The Great Debate UK

from The Great Debate:

Islamophobia and a German central banker

How do you reconcile the traditions of many Muslim immigrants with the freedoms and values of 21st century Western Europe?

It's a question that has led to periodic outbursts of vigorous debate from France to Holland and Switzerland. In Germany, the discussion has been relatively subdued. Until now.

Why? A passage in a book considered so unsettling that its author, Thilo Sarrazin, was forced to resign from the board of Germany's central bank this month, provides part of the answer.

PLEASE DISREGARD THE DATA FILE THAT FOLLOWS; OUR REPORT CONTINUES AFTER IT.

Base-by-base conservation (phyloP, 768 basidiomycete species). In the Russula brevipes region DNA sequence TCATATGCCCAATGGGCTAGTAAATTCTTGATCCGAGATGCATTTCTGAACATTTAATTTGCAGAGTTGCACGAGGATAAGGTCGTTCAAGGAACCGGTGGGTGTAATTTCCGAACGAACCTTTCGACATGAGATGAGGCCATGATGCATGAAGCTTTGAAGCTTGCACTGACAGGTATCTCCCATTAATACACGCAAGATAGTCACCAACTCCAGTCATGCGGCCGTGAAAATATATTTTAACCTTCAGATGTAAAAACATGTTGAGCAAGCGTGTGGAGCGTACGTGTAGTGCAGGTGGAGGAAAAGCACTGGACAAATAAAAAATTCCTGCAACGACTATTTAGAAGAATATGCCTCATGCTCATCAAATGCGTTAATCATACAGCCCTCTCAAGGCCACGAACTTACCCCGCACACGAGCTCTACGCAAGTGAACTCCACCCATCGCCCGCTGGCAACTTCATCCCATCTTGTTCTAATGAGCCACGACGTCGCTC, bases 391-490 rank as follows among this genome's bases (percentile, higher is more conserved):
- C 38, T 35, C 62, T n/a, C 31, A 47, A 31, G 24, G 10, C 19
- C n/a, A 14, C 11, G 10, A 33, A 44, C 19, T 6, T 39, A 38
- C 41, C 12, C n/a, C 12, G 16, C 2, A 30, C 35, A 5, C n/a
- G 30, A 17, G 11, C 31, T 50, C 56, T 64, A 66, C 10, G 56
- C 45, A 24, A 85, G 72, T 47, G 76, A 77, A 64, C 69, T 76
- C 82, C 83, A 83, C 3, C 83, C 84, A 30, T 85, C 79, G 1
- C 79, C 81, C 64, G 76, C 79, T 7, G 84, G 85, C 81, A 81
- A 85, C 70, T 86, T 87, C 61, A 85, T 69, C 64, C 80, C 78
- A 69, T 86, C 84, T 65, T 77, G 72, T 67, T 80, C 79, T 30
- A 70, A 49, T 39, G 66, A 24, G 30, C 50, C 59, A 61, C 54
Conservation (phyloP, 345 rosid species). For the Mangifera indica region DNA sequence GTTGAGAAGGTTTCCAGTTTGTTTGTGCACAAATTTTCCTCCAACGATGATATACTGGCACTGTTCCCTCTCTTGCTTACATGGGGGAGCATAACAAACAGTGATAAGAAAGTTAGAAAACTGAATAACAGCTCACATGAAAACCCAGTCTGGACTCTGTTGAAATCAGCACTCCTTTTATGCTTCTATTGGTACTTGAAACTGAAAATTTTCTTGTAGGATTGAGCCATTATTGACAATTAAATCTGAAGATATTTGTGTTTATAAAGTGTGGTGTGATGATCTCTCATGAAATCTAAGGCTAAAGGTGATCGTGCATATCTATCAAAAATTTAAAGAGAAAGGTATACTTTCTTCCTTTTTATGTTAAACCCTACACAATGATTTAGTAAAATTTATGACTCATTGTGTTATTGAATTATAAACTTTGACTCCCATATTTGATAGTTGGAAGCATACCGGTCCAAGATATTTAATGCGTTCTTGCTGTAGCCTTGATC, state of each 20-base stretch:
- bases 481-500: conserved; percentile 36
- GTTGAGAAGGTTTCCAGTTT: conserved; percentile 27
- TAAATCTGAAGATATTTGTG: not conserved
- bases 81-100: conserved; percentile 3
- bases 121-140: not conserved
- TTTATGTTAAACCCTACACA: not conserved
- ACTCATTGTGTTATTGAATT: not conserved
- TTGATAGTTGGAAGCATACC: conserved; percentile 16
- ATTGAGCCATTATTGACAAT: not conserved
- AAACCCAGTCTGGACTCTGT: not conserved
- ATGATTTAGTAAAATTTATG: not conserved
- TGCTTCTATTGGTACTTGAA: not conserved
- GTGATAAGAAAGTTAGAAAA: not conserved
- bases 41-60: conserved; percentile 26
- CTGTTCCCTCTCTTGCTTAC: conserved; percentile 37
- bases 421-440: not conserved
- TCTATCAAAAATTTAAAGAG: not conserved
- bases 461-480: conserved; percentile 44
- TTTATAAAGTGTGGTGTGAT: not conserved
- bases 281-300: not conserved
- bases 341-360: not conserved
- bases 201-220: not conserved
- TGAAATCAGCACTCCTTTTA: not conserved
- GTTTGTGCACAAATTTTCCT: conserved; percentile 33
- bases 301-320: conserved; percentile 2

Criticism of Islam and Muslim immigrants, he writes, is wrongly seen to "equal Islamophobia which equals racism which equals anti-Semitism which equals right-wing radicalism which equals national socialism (Nazism)." In a country deeply ashamed of its 1933-1945 Nazi past, that's enough to mute debate.

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